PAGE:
Pooling vs. Redistribution
Conservatives today have a favorite bugaboo: “redistribution of wealth.” By itself rather innocuous-sounding, it is clear code for a variety of evils: taxes, stealing, and downright, outright communism. It has now commonly been replaced with the term “confiscation.”
What is strange is that redistribution is, in its conventional form, is mostly admired, including by the very people who demonize it. Most people favor a progressive tax system, for example. Those who loathe redistribution nevertheless claim that the free market will redistribute, imagining that the wealth will circulate with wealthy people paying handsome wages in exchange for labor—as false a myth as you can find, of course. They approve of redistribution, they just naively and foolishly believe that wealthy people will do it unbidden—many even credulously believe that that is what is happening right now.
What is not usually spoken of is the only alternative to redistribution: pooling of wealth. Most of the wealth in a society being drawn to one place and staying there. Not funding jobs or infrastructure, not moving through the economic engine. Just sitting there, its only purpose to draw more money to the pool.
If you think that redistribution is distasteful, then the effects of pooling are downright catastrophic. We’re seeing many of those effects right now, and they are going to get worse. And as wealth pools more and more, the usual corrective measure of higher tax rates will affect it less and less, because tax only reaches wealth that moves. To reach pooled wealth, you need the estate tax, which takes generations to reenter the economic cycle—and which wealthy people are clamoring to eliminate.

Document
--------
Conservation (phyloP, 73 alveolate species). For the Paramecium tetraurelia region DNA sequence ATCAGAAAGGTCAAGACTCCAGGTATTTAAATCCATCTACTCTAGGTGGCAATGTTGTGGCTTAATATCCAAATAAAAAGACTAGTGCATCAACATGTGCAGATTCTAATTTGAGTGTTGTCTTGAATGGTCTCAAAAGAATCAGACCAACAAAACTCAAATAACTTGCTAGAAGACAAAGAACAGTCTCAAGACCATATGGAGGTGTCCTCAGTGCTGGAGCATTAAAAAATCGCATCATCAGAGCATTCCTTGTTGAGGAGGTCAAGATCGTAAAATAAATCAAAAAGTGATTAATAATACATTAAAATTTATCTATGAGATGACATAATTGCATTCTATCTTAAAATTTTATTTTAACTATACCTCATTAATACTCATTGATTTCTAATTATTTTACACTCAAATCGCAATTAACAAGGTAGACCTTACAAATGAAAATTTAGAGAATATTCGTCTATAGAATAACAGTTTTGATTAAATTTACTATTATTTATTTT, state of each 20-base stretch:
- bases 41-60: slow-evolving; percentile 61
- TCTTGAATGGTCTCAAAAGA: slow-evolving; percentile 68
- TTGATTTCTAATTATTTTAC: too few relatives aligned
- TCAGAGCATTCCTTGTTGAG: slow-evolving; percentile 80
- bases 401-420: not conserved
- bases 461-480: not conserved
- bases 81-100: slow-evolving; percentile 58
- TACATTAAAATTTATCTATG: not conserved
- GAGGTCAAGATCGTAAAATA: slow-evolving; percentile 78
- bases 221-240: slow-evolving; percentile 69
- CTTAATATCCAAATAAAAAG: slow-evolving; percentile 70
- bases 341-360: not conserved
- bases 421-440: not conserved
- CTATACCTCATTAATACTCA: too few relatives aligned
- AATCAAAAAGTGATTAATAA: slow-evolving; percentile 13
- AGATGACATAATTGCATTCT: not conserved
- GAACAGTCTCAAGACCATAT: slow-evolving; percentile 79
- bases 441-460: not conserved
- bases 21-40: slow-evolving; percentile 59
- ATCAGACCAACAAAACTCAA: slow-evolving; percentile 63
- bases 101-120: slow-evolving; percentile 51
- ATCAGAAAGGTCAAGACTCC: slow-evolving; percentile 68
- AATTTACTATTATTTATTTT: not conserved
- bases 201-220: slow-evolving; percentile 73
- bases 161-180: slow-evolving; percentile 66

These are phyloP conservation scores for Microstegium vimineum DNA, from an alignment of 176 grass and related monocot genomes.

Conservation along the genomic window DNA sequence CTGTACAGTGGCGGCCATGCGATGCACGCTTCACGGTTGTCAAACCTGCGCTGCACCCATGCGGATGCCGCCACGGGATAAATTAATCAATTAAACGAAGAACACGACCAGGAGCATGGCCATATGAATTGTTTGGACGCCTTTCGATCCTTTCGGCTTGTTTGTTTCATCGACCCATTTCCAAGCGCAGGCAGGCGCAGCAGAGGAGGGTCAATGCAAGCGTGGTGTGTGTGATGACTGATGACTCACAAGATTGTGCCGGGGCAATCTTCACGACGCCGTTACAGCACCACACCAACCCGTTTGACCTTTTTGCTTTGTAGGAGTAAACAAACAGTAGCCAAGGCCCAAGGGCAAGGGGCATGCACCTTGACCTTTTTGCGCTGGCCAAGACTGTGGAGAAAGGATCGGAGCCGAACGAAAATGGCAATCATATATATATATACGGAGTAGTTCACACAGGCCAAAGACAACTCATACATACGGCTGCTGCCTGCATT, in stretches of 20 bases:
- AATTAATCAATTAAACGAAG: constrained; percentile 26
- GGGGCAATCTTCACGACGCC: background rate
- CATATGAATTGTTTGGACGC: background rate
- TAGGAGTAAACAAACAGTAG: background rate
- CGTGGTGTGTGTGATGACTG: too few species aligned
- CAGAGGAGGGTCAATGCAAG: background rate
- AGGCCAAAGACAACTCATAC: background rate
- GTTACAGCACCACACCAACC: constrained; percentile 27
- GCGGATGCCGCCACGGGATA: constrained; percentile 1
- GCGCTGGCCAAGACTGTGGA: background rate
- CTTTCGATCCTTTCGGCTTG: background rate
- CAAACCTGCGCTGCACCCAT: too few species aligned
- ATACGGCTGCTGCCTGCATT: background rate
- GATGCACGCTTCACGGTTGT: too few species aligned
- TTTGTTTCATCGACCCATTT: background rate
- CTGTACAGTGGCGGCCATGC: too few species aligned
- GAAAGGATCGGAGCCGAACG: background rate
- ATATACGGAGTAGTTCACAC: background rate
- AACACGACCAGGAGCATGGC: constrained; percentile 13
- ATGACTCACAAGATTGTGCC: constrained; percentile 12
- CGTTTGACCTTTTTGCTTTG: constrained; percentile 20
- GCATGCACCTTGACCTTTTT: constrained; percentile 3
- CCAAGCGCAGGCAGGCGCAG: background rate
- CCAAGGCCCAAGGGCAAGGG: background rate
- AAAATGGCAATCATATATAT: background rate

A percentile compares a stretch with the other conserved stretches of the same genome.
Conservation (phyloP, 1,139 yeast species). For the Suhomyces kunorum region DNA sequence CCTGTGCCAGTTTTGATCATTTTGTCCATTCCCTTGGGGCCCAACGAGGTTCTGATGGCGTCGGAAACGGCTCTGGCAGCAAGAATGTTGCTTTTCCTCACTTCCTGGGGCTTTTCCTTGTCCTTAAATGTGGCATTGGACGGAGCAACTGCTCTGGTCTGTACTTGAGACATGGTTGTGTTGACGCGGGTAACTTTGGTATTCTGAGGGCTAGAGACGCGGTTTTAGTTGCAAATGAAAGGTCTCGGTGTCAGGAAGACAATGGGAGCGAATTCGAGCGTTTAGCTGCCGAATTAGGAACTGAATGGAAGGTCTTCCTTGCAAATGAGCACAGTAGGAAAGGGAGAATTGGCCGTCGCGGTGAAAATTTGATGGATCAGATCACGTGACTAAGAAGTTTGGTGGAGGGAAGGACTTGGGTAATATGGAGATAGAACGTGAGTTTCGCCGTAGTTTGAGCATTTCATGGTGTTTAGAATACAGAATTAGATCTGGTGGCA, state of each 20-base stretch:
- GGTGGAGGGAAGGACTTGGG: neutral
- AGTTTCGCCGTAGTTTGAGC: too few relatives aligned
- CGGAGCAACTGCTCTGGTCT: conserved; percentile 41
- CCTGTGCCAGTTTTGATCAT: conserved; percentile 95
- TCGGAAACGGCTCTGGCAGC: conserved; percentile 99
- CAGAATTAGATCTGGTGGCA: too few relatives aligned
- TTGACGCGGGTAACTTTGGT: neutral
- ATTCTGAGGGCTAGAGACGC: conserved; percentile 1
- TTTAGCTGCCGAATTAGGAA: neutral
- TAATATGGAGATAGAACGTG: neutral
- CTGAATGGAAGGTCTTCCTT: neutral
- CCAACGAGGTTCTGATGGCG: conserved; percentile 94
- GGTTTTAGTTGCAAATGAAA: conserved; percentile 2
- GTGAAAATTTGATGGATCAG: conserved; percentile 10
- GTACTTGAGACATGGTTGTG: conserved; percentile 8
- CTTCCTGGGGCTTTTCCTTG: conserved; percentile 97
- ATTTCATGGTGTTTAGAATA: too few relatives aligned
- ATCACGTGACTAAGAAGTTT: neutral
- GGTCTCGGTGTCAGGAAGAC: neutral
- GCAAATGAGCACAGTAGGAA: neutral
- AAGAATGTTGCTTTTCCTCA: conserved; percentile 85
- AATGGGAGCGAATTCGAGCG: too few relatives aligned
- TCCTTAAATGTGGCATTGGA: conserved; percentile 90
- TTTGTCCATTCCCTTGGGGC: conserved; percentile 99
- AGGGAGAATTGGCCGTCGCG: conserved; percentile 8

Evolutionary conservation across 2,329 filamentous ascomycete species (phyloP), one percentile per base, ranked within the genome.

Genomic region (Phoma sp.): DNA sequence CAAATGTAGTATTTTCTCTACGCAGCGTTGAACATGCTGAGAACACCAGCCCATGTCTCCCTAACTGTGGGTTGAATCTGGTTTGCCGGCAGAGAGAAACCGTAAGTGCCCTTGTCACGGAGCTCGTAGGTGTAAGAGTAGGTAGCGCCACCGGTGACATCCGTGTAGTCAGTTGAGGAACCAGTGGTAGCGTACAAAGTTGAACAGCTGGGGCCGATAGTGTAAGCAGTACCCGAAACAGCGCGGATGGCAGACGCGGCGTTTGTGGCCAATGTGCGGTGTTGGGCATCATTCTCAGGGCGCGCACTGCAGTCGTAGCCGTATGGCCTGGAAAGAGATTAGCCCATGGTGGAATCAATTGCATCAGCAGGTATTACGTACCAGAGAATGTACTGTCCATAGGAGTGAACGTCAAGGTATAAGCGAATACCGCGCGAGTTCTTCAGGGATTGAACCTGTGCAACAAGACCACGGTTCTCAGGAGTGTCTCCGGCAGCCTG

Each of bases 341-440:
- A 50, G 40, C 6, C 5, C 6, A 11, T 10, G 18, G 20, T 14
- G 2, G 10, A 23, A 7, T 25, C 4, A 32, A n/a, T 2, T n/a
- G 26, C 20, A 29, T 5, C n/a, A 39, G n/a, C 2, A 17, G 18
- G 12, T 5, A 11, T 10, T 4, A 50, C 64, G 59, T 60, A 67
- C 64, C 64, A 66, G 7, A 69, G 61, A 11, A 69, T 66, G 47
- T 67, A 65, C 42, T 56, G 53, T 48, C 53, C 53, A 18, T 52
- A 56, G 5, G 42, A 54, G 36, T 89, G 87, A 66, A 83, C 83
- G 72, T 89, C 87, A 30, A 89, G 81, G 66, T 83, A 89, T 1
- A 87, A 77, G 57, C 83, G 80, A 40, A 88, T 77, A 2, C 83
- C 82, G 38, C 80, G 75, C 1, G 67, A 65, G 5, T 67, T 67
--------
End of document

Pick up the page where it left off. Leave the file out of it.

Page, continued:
The economy is an engine; capital is the fuel. Should wealth pool, the engine will stall. Redistribute, and the engine runs with efficiency. Even Romney understood the basic principle, he just believed, like so many conservatives, that the fuel runs between capital investors and corporations—from one part of the top to another part of the top—with money to workers being a by-product, if anything—instead of the actual path it must take for an economy to be dynamic, which is from bottom to top and top to bottom.
A necessary observation is that while the bottom is forced to spend upward to live, the top has no such built-in force, and unless forced to redistribute downward, the top naturally tends to collect wealth and remove it from circulation. Conservatives have been systematically dismantling the forces we had created to accomplish this, including taxes and unions, thus making downward redistribution voluntary—which, in real terms, means the minimum necessary and no more. And the minimum is too slow a trickle to make our economy run.
At the gut level, most people seem to know this. But too many people now have bought in to the scam that somehow managed redistribution is evil and destructive.